The latest reports on the Edinburgh Legionnaires’ outbreak show that a person suspected of having the disease has died.
The individual, a man in his 60s from south west Edinburgh, had been unwell for a period of time, and is considered to be part of the original outbreak.
The Scottish Government have stressed that the outbreak has peaked.
– Health Secretary Nicola Sturgeon
My sincere condolences go to the family and friends of the patient who has passed away and my thoughts are with them at this very difficult time.
Despite this sad and tragic news, is important to stress that strong evidence still suggests that all cases are associated with the suspected period of exposure and that the outbreak has peaked.
The number of cases of Legionnaires' disease recorded in Edinburgh has risen to 95 - an increase of two since Thursday's most recent update. There are 48 confirmed cases and 47 suspected cases.
Two people have died since the first case was identified at the end of May and the authorities are continuing their investigations into the possible source of the outbreak.
The disease is contracted by breathing in small droplets of contaminated water.
Five people are taking legal action over a Legionnaires' disease outbreak which has left two people dead.
The five, who are all understood to have contracted the disease, are seeking answers over what went wrong and have instructed law firm Irwin Mitchell.
Irwin Mitchell said they are receiving ongoing inquiries about the outbreak. Their clients include Terry Holleran, 55, who said he has instructed specialist illness lawyers at the firm to help him find out how the outbreak occurred and what can be done to prevent it from recurring.
"I would like to take this opportunity to again express my sincere sympathy to the friends and family of the patient who passed away yesterday. My thoughts are with them at this very difficult time.
"This is an extremely sad development. However, it is reassuring that the number of cases involved in the outbreak remains static and this is further evidence that the outbreak has reached its peak."
The improvement notice does not mean the National Museum of Scotland has been identified as the source of the outbreak of Legionnaires' disease.
The museum can appeal against the notice within the next 21 days.
– A spokeswoman for National Museums Scotland, which runs the museum
Tests have confirmed that there are no issues with Legionella in our cooling towers.
Following a routine inspection by the Health and Safety Executive and the City of Edinburgh Council Environmental Health, both organisations confirmed they are satisfied with our documentation and procedures.
Two other organisations, pharmaceuticals firm Macfarlan Smith and the North British Distillery, have already been served with improvement notices.
These do not mean any of the cooling towers are the source of the outbreak.
The National Museum of Scotland in Chambers Street, Edinburgh, is the third place to be served with an improvement notice by investigators.
The notice requires the museum to ensure that key staff members are appropriately trained in the management of water systems, which includes overseeing the ongoing monitoring and maintenance regime undertaken by specialist contractors.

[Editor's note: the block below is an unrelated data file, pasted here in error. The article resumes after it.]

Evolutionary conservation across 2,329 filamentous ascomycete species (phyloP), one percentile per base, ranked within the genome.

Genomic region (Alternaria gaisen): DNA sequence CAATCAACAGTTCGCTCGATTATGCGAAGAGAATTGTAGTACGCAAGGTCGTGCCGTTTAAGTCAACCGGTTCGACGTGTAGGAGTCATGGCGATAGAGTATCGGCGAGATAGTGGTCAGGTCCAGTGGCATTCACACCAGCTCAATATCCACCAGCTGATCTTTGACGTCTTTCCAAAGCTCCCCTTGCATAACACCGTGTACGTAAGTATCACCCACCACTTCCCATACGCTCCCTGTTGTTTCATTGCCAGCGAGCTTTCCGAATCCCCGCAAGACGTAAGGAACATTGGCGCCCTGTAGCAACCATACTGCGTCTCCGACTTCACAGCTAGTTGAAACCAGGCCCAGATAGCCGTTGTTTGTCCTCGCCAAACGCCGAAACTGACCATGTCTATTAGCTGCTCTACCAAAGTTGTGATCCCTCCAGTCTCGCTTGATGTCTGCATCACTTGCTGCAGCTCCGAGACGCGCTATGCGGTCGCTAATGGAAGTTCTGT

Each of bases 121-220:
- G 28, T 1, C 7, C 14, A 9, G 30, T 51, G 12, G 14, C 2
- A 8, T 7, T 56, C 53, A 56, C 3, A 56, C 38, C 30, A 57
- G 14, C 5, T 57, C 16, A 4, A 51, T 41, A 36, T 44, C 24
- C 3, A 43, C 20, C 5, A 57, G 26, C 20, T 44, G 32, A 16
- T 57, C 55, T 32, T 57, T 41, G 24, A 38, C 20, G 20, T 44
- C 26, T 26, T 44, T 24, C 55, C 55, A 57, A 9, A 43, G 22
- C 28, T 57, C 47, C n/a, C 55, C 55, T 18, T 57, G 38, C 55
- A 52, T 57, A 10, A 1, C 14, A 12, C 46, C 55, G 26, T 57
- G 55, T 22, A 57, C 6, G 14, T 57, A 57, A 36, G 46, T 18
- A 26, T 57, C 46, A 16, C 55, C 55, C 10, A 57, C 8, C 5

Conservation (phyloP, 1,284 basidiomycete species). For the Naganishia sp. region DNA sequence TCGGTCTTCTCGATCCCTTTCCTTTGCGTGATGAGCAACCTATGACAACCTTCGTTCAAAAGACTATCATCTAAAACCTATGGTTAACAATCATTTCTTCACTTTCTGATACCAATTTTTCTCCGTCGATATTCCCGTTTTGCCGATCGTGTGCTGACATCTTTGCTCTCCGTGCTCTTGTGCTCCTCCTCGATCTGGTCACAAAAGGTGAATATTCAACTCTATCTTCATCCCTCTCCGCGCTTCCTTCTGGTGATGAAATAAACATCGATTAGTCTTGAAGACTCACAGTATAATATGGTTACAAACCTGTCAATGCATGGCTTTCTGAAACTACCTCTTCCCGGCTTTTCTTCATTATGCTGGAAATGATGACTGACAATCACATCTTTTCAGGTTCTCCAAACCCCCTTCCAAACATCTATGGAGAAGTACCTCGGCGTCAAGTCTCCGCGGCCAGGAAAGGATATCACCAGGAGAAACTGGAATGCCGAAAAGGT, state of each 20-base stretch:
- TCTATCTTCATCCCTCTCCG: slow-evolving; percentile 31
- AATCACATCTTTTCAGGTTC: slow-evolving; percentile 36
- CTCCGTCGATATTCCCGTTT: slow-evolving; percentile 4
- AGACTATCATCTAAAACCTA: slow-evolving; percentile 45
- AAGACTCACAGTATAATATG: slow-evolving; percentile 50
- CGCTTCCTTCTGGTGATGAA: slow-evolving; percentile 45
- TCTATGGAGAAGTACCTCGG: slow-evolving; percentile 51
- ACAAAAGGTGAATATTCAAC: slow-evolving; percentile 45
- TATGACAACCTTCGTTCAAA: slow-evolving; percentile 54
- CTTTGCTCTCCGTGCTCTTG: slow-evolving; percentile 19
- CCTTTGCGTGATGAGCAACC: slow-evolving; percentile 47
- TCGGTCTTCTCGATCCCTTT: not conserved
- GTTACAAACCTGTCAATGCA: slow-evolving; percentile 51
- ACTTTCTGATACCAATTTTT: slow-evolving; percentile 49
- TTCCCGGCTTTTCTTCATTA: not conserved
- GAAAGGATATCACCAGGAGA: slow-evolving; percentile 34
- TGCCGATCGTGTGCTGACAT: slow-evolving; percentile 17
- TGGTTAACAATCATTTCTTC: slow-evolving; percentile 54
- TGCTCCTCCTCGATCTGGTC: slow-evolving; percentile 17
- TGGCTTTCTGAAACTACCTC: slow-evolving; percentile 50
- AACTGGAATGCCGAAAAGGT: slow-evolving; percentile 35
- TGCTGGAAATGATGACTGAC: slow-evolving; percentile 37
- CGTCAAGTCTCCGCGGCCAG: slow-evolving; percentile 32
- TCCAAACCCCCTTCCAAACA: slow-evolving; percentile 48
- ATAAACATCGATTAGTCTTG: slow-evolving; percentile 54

– A council spokesman
The Improvement Notice relates solely to the training of staff and not to the operation of cooling towers.
An improvement notice has been served on a museum by health chiefs probing an outbreak of Legionnaires' disease which has left two people dead. Edinburgh City Council said the notice served on the National Museum of Scotland relates to staff training issues and not the operation of cooling towers.
On Thursday a second person died after catching Legionnaires' disease in the outbreak in Edinburgh.
The man, who had significant pre-existing underlying health conditions, died on Thursday evening in Edinburgh Royal Infirmary.
Health chiefs said it appeared the outbreak has peaked, with figures remaining static. So far there have been 41 confirmed cases and 48 suspected cases in the outbreak in the south-west of the capital. The first man to die was named as Robert Air, 56, from the Seafield area of the city.
Dr Duncan McCormick from NHS Lothian told ITV News that although all the evidence points towards 'no further exposure' to the Legionella infection, those with underlying health problems who are already affected will take longer to recover.
NHS Lothian report that the number of confirmed cases is still 41, with 48 suspected cases, taking the total number of overall cases to 89.
A second person was confirmed dead after contracting the disease in Edinburgh, but has not yet been named.
Terry Holeran "wants answers" after he contracted Legionnaires' disease and had to be treated at Western General Hospital in Edinburgh.
The 55-year-old said he has instructed specialist illness lawyers to help him find out how the outbreak occurred and what can be done to prevent it from recurring.
Mr Holeran said: "It has been one of the worst weeks of my life. I'm just so angry about the whole thing and want to know what went wrong to cause the outbreak.
He became ill on June 5th with aches and pains, tiredness and breathlessness. He was treated at Western General Hospital where doctors sent him home with antibiotic treatment.
There are now 40 confirmed cases of Legionnaires' Disease and 48 suspected cases.
– Dr Duncan McCormick, Chair of the Incident Management Team and Consultant in Public Health Medicine at NHS Lothian
Whilst we realised that further deaths were a possibility this additional death is extremely sad and I would like to express my sincere condolences to the family of the patient.